Hastings junior Clayton Johnson steadied himself on his cross-country skis. A champion athlete in peak physical condition, Johnson got set for his first full training session of the season.

He crouched into his stance, took two strides — and fell flat on his face.

About that champion athlete part: That’s in track and field — the 300-meter hurdles — not Nordic skiing. The day of his face plant in late November was his first practice as a member of the Hastings Nordic team, and his first time on skis.

“I spent that whole first day just trying to keep my balance,” Johnson said with a laugh. “I was falling everywhere.”

That’s one thing Johnson is not used to — struggling.

As a sophomore, Johnson emerged from a stacked field to capture the Class 2A 300-meter hurdle crown on a rainy day at the Hamline University track. Then he spent his summer competing in regional and national track and field competitions. He finished second in his 15-16 age group in the 400-meter hurdles at the national AAU Junior Olympic Games at Drake University.

Track is his passion, the hurdles his specialty. Skiing?

Well, he’s getting there.

Johnson joined the Nordic team as a way to keep his cardio and legs strong during the winter. It builds more endurance and has fewer injury risks than basketball, his former winter sport, he said.

“You can go out on snow and do two, three hours of cardio work without any of the pounding you get running,” Hastings Nordic coach John Dewall said. “You just can’t get that type of workout from the other sports with such little impact on your body.”

It’s why Dewall has seen a number of top athletes in endurance-based sports opt for a winter on the cross-country ski trails, rather than in an ice rink or a gym. Senior cross-country runner Bobby Verchota joined the team this year. Zack Benning, Johnson’s track teammate who graduated last spring, picked up the sport as a senior to train for his track events — the 1,600- and 3,200-meter runs.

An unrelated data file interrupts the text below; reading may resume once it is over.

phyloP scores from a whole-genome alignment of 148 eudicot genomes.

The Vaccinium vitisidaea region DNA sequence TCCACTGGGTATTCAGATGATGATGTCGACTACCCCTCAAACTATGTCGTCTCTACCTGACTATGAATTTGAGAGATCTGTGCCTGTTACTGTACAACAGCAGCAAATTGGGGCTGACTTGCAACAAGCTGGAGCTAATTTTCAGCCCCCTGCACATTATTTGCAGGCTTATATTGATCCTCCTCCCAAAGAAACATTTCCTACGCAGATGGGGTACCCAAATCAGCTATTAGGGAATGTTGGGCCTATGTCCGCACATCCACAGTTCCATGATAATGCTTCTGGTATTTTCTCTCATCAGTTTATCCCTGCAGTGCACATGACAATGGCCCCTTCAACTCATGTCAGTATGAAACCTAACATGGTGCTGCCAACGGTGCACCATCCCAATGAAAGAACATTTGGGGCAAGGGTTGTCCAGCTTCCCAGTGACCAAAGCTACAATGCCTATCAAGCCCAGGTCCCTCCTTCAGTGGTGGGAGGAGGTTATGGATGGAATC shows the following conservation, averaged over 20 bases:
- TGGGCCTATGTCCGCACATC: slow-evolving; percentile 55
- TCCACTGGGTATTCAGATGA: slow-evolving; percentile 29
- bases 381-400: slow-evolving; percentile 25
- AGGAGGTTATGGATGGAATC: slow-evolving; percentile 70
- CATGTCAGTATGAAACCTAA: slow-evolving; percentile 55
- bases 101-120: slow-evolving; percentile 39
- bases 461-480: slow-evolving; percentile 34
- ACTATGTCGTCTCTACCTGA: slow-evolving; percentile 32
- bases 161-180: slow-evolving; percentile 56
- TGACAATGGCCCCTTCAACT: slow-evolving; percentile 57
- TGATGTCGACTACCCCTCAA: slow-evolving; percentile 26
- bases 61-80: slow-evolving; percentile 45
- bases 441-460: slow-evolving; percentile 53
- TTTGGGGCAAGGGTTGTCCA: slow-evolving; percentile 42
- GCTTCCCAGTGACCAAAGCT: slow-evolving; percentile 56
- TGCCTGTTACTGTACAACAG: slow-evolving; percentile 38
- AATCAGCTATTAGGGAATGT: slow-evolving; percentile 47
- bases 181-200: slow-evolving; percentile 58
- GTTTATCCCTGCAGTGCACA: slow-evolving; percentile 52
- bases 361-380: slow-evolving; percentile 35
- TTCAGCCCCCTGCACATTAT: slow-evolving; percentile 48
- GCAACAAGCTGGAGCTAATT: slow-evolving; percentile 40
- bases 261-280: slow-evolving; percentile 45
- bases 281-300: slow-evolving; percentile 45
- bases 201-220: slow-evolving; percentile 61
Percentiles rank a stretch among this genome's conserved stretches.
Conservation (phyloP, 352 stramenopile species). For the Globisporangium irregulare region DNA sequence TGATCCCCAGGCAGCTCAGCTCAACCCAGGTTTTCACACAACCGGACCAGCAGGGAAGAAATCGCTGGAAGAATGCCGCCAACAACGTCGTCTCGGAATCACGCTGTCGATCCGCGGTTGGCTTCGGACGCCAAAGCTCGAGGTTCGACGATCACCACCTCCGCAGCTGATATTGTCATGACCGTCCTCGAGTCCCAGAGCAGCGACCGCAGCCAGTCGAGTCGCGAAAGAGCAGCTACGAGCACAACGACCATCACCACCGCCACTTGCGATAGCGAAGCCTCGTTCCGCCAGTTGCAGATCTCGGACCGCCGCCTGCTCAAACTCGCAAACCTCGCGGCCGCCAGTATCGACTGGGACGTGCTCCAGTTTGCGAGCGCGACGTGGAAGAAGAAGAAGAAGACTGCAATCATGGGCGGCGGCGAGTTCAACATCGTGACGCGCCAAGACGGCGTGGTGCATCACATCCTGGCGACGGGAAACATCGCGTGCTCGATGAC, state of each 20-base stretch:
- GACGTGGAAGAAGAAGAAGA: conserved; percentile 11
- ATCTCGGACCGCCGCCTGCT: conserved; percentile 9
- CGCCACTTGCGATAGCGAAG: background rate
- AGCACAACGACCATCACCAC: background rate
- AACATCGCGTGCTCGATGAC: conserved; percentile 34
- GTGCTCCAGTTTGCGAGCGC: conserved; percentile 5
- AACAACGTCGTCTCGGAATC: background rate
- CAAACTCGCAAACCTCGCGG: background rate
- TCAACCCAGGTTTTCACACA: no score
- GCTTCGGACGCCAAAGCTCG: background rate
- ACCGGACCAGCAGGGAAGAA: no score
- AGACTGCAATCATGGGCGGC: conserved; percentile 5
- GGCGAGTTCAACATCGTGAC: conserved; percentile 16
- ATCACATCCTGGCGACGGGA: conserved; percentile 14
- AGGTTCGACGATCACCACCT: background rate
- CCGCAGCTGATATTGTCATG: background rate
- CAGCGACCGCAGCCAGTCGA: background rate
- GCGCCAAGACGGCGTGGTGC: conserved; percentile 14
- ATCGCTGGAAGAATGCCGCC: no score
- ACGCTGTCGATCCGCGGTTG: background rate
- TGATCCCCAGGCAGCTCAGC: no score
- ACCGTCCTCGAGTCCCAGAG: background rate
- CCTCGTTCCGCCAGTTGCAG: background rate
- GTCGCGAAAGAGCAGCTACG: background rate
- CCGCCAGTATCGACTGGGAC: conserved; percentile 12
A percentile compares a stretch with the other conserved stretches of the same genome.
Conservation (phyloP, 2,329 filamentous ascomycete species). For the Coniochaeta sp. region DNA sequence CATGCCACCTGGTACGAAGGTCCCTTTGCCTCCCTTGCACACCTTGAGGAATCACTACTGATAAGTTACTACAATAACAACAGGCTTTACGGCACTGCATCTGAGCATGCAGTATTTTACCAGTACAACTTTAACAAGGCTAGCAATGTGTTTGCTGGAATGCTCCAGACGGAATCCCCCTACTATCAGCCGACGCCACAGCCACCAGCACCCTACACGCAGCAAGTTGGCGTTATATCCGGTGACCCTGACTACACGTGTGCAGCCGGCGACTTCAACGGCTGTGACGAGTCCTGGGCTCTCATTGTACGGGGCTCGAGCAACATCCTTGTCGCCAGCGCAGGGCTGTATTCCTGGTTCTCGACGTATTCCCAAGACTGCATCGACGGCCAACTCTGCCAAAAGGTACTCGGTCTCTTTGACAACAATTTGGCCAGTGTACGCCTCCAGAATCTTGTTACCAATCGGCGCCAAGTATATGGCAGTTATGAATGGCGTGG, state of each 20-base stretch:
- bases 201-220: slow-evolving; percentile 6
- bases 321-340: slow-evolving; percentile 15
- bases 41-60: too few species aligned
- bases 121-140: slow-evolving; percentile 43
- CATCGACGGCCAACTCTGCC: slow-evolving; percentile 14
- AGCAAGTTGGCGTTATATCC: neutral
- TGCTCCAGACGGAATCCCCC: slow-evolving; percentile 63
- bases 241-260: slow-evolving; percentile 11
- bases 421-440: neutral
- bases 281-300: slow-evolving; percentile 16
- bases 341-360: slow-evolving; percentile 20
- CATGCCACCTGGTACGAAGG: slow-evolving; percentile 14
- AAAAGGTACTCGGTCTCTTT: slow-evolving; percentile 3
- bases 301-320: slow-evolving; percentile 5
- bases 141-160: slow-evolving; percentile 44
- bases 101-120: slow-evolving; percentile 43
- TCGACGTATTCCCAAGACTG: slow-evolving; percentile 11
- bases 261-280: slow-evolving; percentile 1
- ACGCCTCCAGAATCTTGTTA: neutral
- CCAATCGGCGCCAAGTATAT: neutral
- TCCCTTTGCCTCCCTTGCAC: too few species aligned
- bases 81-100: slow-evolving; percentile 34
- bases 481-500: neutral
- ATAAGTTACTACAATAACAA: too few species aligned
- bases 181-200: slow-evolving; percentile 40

“I saw that Zack was able to get stronger and stay in shape without any impact on his legs or anything,” Johnson said. “And it just seemed like a good option.”

Johnson joined a solid program, led by a slew of steady skiers such as Will Caturia on the boys’ side and sisters Rachel and Hannah Peterson for the girls. Dewall thinks both teams could surprise many and make runs at their respective state meets in February at Giants Ridge in Biwabik.

As for Johnson’s skiing, it’s improved immensely since that first day, Dewall said.

“He went from never having skied to motoring around at 15 to 20 kilometers per hour,” the coach said. “He’s putting in two-hour workouts, and with how quickly he’s progressing, who knows where he’ll be by the end of the year. The great thing is, he’s picking up a lifelong sport and is setting himself up for a great track season.”

Johnson’s simply happy to be falling less.

“It’s a lot better,” he said with another laugh. “Still have to think about balance, but I’m getting it.”